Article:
A researcher at the University of Kentucky who studies the cancer risks of toxic chemicals has retracted three papers. All of the retraction notices, which appear in the Journal of Biological Chemistry, refer to some kind of image duplication. The papers were originally published between 2014 and 2017, with the 2014 paper cited 39 times, according to Clarivate Analytics’ Web of Science.
A cancer researcher and emeritus professor at The Ohio State University has retracted four more papers, bringing his total to nine from a single journal.
The four retractions of work by Samson Jacob appear in the Journal of Biological Chemistry, from which Jacob retracted five papers in March. The original papers — one of which has been cited more than 250 times — date back to 2002.
Adeel Safdar was once a rising star in the field of kinesiology. After completing his doctorate degree at McMaster University in Canada, working with one of the titans of his field, Safdar took a postdoc at Harvard, then accepted a newly created chair position at another university in Ontario.
That all came crashing down last year, when Safdar went on trial in Canada, accused of horrifically abusing his wife. Over the course of the trial, allegations arose about his research, prompting two journals to flag papers he co-authored with his former mentor, Mark Tarnopolsky.
A cancer researcher based at The Ohio State University has retracted five papers from one journal, citing concerns about figures.
The notices for all five papers state the Journal of Biological Chemistry raised questions about some figures, and the authors were not able to supply raw data in all instances. Four of the notices say the authors offered to submit data from repeat experiments and corrected figures, which the journal declined.
According to Kaoru Sakabe, data integrity manager at JBC, the authors “agreed to withdraw these articles after we declined their offers.”
Researchers in Australia have withdrawn a 2006 paper in The Journal of Biological Chemistry (JBC), citing image duplication.
In the withdrawal notice, published July 14, 2017, the authors claim that the “errors do not impact the underlying scientific findings of the article.”
Although the notice does not mention an investigation, a comment on PubPeer on March 2017—signed by Mark Hargreaves, the vice-chancellor at the University of Melbourne—indicates that the university conducted an investigation to assess the issues in the paper and determined that research misconduct “did not occur.”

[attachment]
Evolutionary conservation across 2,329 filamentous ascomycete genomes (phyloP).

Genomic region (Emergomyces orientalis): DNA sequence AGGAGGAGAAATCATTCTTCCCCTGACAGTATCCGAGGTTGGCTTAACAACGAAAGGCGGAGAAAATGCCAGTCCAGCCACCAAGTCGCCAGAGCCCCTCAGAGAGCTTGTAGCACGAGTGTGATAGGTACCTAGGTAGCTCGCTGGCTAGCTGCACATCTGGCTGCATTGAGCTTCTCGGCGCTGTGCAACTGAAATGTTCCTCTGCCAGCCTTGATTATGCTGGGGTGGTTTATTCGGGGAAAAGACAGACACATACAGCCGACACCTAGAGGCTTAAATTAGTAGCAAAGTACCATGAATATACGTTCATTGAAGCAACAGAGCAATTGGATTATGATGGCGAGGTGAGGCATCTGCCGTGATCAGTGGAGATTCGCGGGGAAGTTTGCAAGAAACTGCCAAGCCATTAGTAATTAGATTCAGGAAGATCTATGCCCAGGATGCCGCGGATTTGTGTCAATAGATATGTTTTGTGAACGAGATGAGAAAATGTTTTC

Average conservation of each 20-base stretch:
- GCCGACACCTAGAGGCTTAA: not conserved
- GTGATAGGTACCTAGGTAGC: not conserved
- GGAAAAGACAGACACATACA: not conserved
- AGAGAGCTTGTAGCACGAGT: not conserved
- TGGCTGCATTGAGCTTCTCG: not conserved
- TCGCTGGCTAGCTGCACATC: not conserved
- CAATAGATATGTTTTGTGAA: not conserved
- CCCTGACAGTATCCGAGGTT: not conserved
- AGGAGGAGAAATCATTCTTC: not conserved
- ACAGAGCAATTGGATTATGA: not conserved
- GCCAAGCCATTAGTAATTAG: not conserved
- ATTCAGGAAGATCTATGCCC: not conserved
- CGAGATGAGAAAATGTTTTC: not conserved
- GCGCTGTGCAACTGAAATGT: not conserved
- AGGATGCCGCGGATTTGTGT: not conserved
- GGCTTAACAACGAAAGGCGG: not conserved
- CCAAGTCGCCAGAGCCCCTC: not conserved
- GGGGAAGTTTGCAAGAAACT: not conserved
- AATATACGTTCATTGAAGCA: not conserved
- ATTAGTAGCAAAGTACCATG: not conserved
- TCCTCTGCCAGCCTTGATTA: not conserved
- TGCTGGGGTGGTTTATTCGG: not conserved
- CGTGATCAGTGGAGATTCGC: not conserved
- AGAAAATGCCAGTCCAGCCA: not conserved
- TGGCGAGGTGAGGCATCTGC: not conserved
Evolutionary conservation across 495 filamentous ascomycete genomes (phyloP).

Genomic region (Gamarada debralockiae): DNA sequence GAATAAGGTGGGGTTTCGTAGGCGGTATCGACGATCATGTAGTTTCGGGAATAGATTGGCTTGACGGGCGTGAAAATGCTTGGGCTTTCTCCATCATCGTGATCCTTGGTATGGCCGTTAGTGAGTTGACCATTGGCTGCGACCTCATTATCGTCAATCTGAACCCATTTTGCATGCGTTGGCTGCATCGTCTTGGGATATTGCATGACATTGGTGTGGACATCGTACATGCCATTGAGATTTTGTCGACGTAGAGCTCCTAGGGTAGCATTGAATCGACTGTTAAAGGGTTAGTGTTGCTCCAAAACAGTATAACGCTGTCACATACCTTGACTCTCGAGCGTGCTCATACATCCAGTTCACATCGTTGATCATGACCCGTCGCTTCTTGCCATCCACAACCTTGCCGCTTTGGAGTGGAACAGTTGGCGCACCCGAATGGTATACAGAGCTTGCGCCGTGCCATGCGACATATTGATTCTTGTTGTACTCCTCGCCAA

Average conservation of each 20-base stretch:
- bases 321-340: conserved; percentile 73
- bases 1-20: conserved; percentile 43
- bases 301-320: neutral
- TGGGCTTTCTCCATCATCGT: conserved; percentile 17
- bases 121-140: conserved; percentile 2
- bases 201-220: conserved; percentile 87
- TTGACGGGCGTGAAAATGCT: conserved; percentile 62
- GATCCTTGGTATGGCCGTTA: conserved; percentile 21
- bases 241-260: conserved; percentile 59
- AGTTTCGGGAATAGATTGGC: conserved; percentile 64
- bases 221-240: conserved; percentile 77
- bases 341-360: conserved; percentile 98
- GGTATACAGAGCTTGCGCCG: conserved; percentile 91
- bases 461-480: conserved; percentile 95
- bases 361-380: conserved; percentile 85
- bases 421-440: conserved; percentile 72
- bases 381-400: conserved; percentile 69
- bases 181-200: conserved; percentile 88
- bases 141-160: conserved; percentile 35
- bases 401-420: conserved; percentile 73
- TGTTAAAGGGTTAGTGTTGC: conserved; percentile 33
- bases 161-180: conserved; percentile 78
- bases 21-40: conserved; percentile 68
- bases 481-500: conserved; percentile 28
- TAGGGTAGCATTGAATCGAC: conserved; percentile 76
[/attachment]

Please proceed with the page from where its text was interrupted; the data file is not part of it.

A former graduate student at the University of Hong Kong confessed to making “inappropriate modifications” to several figures in a 2013 paper in the Journal of Biological Chemistry (JBC).
According to the retraction notice, the authors identified issues in 13 images while reviewing the data; the paper’s first author, Yingying Lu, copped to manipulating the figures. Even though “these modifications did not change the results or interpretations of this work,” the authors requested the paper be retracted.
The paper’s corresponding author, Jainbo Yue, previously based at the University of Hong Kong and now at the City University of Hong Kong, had nothing to add to the retraction notice, and told us that a “third person” is repeating the key experiments.
Two molecular biologists have withdrawn two 2015 papers published in the same journal, citing image duplication and manipulation, among other issues.
One notice — published in June — explains that, after further investigation, the Journal of Biological Chemistry (JBC) found certain experiments “were not performed appropriately.” The other notice cites “missing data” and notes that certain data “did not accurately represent experimental conditions.”
The authors of the papers—Daniel L. Kaplan, associate professor at Florida State University who heads a genomics lab, andIrina Bruck, assistant scholar scientist in Kaplan’s lab—also received a correction in JBC this month, which cites image duplication.
The three notices, all published this month in JBC, may reveal a pattern, but there’s still a lot we don’t know. One of the two papers was questioned on PubPeer. Several commenters flagged duplicated images and had questions about the antibody used.